Bahrain blasts ‘blatant’ Iranian meddling

Kingdom calls for UN to put an end to Iran’s ‘barefaced’ meddling in Bahrain affairs
Bahrain blasts ‘blatant’ Iranian meddling
Bahrain declared martial law on March 15 after troops from Saudi Arabia and the UAE arrived to help quell protests
By Joanne Bladd
Sun 20 Mar 2011 03:54 PM

Bahrain’s government has spoken out at what it called “blatant Iranian interference” in its internal affairs, following a month of anti-government protests that have left at least 13 dead.

In a statement carried by state-run Bahrain News Agency, the kingdom blasted the “barefaced interference” of Iran and called for UN Secretary General Ban Ki-Moon to “put an end” to the Islamic republic’s meddling.

Bahrain declared martial law on March 15 after troops from Saudi Arabia and the UAE arrived to help quell protests that have gripped the Gulf state for more than a month.

The army on March 19 demolished the 300ft monument on the Pearl Roundabout in Manama.

The junction had been home to a makeshift protest camp for protesters, many of whom come from the Shiite Muslim majority.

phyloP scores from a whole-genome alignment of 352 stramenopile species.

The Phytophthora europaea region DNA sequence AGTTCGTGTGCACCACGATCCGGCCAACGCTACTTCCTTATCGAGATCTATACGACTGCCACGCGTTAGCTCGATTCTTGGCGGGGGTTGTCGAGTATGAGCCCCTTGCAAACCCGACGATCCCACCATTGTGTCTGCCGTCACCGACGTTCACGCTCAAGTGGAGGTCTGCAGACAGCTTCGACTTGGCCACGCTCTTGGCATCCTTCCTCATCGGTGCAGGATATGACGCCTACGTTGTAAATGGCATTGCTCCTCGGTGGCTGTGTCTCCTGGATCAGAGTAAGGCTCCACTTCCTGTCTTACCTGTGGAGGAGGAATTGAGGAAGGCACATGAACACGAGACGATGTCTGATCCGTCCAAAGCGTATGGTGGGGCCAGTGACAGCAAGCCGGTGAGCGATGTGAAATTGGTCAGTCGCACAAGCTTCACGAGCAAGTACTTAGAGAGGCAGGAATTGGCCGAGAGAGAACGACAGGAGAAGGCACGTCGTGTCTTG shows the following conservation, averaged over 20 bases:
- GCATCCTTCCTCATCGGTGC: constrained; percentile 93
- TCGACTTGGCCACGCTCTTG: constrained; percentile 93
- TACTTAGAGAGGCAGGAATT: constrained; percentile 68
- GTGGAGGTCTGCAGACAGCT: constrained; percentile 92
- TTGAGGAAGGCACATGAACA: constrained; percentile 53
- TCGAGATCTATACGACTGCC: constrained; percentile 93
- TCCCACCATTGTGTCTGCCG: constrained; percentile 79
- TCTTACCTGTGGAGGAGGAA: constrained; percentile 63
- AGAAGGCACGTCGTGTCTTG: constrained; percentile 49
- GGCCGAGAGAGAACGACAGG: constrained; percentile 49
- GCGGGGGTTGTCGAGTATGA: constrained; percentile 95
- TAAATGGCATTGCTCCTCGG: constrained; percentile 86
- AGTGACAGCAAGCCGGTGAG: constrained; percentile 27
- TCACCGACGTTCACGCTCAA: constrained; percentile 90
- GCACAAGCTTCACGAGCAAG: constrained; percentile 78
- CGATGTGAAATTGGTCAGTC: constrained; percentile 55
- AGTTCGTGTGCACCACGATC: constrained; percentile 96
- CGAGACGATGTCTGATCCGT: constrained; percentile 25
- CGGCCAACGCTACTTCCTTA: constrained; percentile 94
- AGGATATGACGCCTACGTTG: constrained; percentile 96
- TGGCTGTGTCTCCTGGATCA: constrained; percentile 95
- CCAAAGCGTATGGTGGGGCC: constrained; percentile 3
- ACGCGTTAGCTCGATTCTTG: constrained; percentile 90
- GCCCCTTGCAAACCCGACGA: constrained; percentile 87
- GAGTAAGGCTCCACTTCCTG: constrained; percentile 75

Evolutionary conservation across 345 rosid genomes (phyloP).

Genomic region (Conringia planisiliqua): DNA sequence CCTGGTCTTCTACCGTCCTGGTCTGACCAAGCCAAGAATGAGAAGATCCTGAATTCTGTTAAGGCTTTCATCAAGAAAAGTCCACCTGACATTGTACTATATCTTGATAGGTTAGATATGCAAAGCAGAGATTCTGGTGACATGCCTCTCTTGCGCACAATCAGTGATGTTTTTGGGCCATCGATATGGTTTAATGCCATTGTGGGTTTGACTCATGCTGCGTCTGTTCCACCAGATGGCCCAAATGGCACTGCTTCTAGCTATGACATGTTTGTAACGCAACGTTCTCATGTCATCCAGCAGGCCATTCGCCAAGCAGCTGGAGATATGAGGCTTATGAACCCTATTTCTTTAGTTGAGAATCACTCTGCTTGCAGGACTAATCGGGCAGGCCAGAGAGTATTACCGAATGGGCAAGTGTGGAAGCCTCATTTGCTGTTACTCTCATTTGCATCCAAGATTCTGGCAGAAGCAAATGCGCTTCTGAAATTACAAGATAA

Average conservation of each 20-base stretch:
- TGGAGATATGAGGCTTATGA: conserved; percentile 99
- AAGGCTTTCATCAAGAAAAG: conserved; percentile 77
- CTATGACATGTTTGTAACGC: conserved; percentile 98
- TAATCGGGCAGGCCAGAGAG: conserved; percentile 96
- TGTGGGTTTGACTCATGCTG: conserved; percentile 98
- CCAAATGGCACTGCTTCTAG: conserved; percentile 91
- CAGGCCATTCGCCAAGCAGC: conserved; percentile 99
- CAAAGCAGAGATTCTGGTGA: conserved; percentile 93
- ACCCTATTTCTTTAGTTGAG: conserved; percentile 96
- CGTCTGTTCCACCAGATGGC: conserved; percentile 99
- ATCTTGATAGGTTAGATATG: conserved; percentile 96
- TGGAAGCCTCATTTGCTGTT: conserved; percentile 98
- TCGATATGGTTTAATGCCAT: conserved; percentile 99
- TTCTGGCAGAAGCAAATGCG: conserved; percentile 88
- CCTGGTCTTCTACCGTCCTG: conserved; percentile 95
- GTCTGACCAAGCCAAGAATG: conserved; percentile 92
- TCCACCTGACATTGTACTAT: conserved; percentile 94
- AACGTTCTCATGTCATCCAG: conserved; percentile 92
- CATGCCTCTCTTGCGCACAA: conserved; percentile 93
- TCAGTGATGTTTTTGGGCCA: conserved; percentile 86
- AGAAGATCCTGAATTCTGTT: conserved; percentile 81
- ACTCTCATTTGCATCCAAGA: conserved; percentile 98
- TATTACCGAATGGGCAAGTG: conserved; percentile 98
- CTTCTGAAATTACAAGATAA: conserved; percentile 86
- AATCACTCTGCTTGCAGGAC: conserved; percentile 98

Iran was quick to condemn the arrival of soldiers, urging Bahrain not to allow what it called foreign interference in protests that have gripped the island for more than a month.

“Using other countries' military forces to oppress these demands is not the solution,” Foreign Ministry spokesperson Hossein Amir Abdollahian told the Fars news agency.

Iranian parliamentary speaker Ali Larijani on Sunday said Gulf states had betrayed the Bahraini people by sending in soldiers to quash unrest.

 “The massacre of Bahraini people in this critical condition will be kept in the minds of the regional nations as a great betrayal,” Larijani said in an interview Sunday with al-Alam TV.

Iran has denied rumours that it is backing Shiite activists in the kingdom.

Analysts warned last week that the arrival of Gulf troops in Bahrain could prompt Iran to join the conflict, under the guise of offering protection to protesting Shi’ites in the kingdom.

“I think we are moving to a new chapter… It has the potential of pulling in Iran rhetorically as well as physically,” said Theodore Karasik of the Dubai-based Institute for Near East and Gulf Military Analysis.

“It is the proxy war they [Iran and the Gulf states] have been having that has come through various cycles and is now coming to a head.”

 

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